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Economic Development and Early Childhood Education
 

Economic Development and Early Childhood Education

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For every dollar Invested in early childhood education, there is up to a $17 return on investment. Learn why early childhood education is vital, how the Early Learning Neighborhood Collaborative and ...

For every dollar Invested in early childhood education, there is up to a $17 return on investment. Learn why early childhood education is vital, how the Early Learning Neighborhood Collaborative and partner organizations like SECOM are making sure that all young children have the opportunity to succeed, and how businesses, churches, and individuals can help.

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    Economic Development and Early Childhood Education Economic Development and Early Childhood Education Presentation Transcript

    • Economic Importance of Early Childhood Education
    • 2 CURRENT REALITY THE CURRENT REALITY IN GRAND RAPIDS •Only 17% of students entering kindergarten, score “proficient” or better on their entrance tests •The four-year graduation rate in Grand Rapids Public Schools is 44.6% •Due to their family status, income level, parental education or other variables, approximately 4,600 children under the age of five are considered vulnerable.
    • 3 COMPLICATING FACTORS •Parent’s working multiple jobs and barely making ends meet •Single-parent households suffering the impacts of economic stress •Parent’s lack the time and or skills to interact and teach basic facts such as letters or numbers •English not the primary language at home •55% of parents do not have a high school diploma themselves
    • 4 EARLY EDUCATION MATTERS •First five years of life – 90% of a child’s brain development takes place •Positive and intellectually stimulating experiences early in life spur neuron connections that determine intelligence and behavior •Poverty, deprivation and stress can slow down brain development. •If children do not receive the necessary stimulation until age 5, much of their potential mental development opportunity has been lost, and it cannot ever be regained.
    • Economic Impact Nationally Costs when children aren’t prepared for Kindergarten: •$115 million in K-12 spending •$303 million in increased government spending and decreased tax revenues •$180 million in increased social costs
    • 6 THE ECONOMIC PAYOFF Children who can learn effectively do not get held back to repeat grades. Annual cost of children repeating kindergarten in GRPS -$1,189,910 annually Children who are ready to learn consume a proportionate, rather than disproportionate amount of teacher resources. Children prepared to learn when they enter school have a higher likelihood of contributing to economic development Economic Benefits: Every dollar spent=$17 return on investment (High Scope Educational Research Foundation). •584 million in reduced government spending and increased tax revenues •$221 million in K-12 savings •$347 million in reduced social costs to the public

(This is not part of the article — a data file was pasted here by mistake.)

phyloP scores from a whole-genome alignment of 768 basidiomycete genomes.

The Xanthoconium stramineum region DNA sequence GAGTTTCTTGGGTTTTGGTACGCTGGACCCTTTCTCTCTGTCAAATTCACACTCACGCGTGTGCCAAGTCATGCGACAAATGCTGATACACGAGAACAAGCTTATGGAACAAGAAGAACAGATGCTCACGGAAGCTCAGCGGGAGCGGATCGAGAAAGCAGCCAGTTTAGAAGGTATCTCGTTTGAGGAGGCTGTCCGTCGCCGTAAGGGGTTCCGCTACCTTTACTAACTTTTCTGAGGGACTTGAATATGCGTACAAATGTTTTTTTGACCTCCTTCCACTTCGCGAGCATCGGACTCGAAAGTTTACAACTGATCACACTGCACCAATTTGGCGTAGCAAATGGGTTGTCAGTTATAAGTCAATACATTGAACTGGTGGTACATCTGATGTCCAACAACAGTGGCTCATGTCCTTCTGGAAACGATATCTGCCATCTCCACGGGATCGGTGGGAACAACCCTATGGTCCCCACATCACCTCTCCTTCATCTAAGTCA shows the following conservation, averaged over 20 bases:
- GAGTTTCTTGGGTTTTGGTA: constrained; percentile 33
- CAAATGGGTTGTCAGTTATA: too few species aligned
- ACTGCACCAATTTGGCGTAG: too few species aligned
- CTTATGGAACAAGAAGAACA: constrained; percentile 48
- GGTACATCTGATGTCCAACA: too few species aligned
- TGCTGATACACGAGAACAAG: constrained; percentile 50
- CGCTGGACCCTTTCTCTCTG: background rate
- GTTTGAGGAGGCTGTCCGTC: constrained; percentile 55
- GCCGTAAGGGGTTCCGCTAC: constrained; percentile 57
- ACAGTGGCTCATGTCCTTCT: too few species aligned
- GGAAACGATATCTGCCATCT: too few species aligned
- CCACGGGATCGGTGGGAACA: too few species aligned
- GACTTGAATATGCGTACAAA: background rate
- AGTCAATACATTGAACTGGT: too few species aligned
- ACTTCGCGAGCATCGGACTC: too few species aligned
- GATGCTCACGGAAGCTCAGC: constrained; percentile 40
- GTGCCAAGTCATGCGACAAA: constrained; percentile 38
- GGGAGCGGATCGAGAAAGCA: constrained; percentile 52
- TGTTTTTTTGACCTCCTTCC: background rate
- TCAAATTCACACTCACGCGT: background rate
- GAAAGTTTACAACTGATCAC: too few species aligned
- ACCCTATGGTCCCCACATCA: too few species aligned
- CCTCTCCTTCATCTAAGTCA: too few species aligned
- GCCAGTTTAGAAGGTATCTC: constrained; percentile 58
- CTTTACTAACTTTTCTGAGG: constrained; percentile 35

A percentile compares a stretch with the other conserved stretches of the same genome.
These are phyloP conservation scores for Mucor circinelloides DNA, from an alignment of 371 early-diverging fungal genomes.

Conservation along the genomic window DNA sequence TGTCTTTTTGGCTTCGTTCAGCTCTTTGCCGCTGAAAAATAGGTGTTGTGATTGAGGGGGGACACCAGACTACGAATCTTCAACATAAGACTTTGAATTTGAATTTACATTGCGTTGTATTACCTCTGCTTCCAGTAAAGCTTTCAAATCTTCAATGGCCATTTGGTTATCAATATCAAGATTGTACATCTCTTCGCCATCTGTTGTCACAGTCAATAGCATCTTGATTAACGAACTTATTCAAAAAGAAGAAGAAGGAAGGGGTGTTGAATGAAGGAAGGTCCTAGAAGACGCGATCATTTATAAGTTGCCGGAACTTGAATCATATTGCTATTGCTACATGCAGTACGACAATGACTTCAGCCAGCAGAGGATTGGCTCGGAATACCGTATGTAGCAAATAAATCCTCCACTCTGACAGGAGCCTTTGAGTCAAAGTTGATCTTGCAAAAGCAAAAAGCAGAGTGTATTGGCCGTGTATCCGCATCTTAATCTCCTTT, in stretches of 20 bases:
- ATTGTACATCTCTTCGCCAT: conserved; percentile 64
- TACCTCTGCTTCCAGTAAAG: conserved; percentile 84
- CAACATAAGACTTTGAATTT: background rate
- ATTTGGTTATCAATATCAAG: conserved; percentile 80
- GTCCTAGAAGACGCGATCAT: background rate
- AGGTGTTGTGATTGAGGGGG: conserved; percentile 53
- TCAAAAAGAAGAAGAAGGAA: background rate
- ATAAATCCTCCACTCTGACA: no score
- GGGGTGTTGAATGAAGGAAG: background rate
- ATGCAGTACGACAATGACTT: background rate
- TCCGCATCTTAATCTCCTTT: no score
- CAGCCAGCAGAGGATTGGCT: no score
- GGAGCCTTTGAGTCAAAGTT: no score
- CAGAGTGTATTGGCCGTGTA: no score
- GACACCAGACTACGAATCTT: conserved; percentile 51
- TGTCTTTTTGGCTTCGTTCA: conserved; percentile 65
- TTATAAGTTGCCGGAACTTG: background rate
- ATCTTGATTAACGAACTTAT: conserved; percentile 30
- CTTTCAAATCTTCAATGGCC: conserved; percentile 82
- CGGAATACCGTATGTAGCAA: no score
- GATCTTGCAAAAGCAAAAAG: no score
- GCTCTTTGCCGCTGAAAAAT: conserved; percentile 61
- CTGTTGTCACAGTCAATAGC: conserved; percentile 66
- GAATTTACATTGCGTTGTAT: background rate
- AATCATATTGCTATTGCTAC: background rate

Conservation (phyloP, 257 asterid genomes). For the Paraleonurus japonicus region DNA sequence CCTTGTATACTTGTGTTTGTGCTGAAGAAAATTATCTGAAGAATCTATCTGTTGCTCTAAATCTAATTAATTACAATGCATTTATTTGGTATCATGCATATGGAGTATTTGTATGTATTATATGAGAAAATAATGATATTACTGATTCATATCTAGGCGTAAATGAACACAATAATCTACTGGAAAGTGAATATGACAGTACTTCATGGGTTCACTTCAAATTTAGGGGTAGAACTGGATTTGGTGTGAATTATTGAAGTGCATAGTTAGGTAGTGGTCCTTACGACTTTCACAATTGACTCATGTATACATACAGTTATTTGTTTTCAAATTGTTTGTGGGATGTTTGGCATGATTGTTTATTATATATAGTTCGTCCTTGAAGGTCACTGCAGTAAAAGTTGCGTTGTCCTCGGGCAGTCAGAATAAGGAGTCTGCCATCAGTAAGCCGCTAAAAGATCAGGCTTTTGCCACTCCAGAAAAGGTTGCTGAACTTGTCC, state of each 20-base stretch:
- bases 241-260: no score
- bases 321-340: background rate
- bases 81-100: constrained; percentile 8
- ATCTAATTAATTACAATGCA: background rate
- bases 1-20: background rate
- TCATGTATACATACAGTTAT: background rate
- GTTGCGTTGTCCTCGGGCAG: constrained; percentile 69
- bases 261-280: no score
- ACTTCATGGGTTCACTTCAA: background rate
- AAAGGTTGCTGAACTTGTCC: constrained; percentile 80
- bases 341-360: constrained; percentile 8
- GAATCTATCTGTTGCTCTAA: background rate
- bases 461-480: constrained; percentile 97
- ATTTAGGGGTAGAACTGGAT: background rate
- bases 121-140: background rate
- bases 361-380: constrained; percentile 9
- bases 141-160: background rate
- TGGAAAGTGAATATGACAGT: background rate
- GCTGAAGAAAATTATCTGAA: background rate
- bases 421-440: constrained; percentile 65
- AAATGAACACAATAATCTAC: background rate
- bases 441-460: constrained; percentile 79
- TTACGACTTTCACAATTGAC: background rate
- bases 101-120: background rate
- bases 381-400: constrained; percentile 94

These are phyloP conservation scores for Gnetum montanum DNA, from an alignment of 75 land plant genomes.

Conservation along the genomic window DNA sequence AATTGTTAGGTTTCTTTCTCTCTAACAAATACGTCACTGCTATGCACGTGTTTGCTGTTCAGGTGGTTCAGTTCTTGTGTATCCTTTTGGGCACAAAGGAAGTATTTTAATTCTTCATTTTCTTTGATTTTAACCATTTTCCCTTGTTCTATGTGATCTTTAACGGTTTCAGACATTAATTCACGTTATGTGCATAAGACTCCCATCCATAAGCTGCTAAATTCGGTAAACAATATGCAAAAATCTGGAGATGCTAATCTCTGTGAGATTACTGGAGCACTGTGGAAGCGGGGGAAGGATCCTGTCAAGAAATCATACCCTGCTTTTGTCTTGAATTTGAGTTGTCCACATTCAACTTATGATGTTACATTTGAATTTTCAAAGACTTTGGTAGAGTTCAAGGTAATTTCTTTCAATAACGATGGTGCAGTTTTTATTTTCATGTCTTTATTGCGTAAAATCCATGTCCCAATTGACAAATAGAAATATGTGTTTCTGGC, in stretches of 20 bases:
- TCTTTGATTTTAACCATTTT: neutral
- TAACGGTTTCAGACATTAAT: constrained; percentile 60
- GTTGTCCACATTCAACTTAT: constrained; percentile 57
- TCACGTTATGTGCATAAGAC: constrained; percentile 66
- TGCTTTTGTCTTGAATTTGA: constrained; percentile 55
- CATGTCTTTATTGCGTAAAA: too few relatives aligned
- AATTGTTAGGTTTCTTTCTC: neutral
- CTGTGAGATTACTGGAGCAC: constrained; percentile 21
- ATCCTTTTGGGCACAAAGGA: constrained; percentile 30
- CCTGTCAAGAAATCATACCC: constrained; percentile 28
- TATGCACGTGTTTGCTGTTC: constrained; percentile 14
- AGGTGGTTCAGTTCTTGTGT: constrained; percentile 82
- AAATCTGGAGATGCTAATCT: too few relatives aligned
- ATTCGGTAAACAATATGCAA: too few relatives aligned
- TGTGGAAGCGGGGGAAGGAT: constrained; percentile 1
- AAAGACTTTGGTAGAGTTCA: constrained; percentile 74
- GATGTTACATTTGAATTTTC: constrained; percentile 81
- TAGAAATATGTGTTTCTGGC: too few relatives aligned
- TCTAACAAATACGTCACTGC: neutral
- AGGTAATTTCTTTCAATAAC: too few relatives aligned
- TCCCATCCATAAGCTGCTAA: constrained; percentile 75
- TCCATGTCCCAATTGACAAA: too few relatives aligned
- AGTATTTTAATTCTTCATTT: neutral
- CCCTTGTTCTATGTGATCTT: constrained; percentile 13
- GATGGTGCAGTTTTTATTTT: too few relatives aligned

• 7 OUR SOLUTION •SECOM is one of seven neighborhood grass-roots organizations who came together in 2010 and formed the Early Learning Neighborhood Collaborative (www.elncgr.org) to develop a solution to the problem of educational readiness in six targeted neighborhoods in Grand Rapids where children are most vulnerable •Shared Principles • Children need access to qualified learning experiences at an early age in order to fully develop their brain capacity • If they receive this early education, they will be ready to learn when they enter school. They cannot catch up if they start out behind • The best place for children to learn is in their own community, with qualified teachers who look like and understand them and their culture • Parents are critical partners in a child’s development and education process. They must be part of the solution. • A quality educational experience that meets these requirements can be best provided by organizations that are already “on the ground” in these communities
    • 8 “LITTLE STEPS” SECOM/ELNC PRESCHOOL •Giving 32 children an opportunity for life-long learning •3 hours per day, 4 days per week, 34 weeks per year • Curriculum focused on 38 skill areas including early literacy, math, social and motor skills •Ongoing assessments of child’s progress •Learning through play makes education fun
    • Additional Work in Early Childhood Education •Great Start serves as a hub to connect families to quality early childhood education options, including ELNC preschools. •Talent 2025 and other groups are working to support these efforts through advocacy, policymaking, and financial support.
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    • 12 INVEST IN QUALITY PRESCHOOL • Volunteer! • Adopt policies that support working parents • Educate employees on the value of Early Childhood Education • Convey to policy makers your support of public investment in Early Childhood Education programs • Invest financial resources in quality programs- Earn $17.00 for $1.00 spent!
    • 13 MORE INFORMATION • SECOM • www.secomministries.org • 616-452-7684 • Early Learning Neighborhood Collaborative • www.elncgr.org • 616-819-1407